Central High School has appealed the forfeiture of six football victories because of an ineligible player. A decision regarding the anonymous protest against senior Chris Joyner is expected today from the office of the Prince George's County superintendent.

The decision on the appeal will have a direct effect on Northwood, which is contending with several other Montgomery County schools for a Maryland Class A playoff berth.

If the appeal is denied, Surrattsville, which lost to Central, 13-7, would be awarded a forfeit victory. Northwood, by having beaten Surrattsville, would earn a point that could prove important in the region's standings. This is the final weekend of the regular season in Maryland and the pairings for the playoffs will be made on Sunday morning.

If the decision is reversed, Central's victories and the Prince George's AB championship would be restored. Central was 6-0 in the league and 7-2 overall before being stripped of its victories.

If the decision is upheld, Fairmont Heights, DuVal or Surrattsville will win the county championship. None of the Prince George's AB teams has enough points to qualify for the state playoffs.

An anonymous protest lodged last week against Joyner, a senior, contends he violated the county's continuous semester rule. The rule says a player is eligible to compete for six straight semesters over three years. The protest alleges Joyner is in his fourth year of high school. Although Joyner meets the age requirement in accordance with Maryland athletic rules, he would be ineligible if he is in his fourth year of high school.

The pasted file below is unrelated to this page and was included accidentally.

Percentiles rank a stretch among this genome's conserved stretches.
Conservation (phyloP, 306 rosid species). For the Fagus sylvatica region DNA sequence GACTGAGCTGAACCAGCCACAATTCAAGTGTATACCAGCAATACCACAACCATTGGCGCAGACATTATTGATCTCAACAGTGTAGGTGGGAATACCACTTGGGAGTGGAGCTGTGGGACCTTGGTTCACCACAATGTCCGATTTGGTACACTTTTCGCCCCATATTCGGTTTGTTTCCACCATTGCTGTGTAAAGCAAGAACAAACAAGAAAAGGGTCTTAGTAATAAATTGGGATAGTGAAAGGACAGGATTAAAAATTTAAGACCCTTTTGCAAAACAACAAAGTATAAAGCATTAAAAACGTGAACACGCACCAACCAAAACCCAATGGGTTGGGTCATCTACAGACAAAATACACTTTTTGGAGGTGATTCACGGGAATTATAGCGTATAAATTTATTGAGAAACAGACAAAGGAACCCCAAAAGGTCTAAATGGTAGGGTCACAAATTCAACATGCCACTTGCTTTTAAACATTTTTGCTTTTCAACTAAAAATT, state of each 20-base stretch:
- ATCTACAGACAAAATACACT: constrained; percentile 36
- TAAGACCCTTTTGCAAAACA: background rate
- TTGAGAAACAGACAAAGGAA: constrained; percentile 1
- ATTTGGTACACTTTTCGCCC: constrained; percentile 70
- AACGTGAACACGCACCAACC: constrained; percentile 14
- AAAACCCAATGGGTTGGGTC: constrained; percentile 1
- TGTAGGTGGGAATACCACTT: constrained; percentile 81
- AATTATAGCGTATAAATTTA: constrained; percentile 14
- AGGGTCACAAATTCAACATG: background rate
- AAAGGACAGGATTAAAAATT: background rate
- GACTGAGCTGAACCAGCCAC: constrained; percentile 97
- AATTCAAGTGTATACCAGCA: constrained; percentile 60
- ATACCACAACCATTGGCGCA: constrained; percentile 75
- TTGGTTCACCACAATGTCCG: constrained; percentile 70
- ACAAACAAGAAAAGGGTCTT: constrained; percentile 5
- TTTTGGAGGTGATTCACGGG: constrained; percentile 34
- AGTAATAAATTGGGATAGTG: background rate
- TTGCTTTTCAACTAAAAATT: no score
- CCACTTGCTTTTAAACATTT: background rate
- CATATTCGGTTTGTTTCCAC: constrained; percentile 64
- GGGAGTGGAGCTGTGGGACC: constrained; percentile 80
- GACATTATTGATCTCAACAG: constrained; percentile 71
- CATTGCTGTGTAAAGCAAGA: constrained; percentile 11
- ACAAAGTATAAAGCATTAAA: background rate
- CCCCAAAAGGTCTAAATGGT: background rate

Central Coach Gary Edsall confirmed yesterday he received a letter about the forfeiture of the games from the county protest committee, and that an appeal was sent to Ed Felegy, the assistant superintendent of administration and personnel for the county school system.

Brian Porter, the school district public information officer, said yesterday his office had no comment on the specifics of the case and or when a decision would be made. Neither Joyner nor his parents could be reached for comment yesterday.

"This was Chris' first year of football," Edsall said. "He was a very good player--he started at split end and safety. When I got the letter stating a rule had been broken regarding Joyner's eligibility, I was a bit surprised. His parents sent in an appeal and we're waiting to hear the outcome."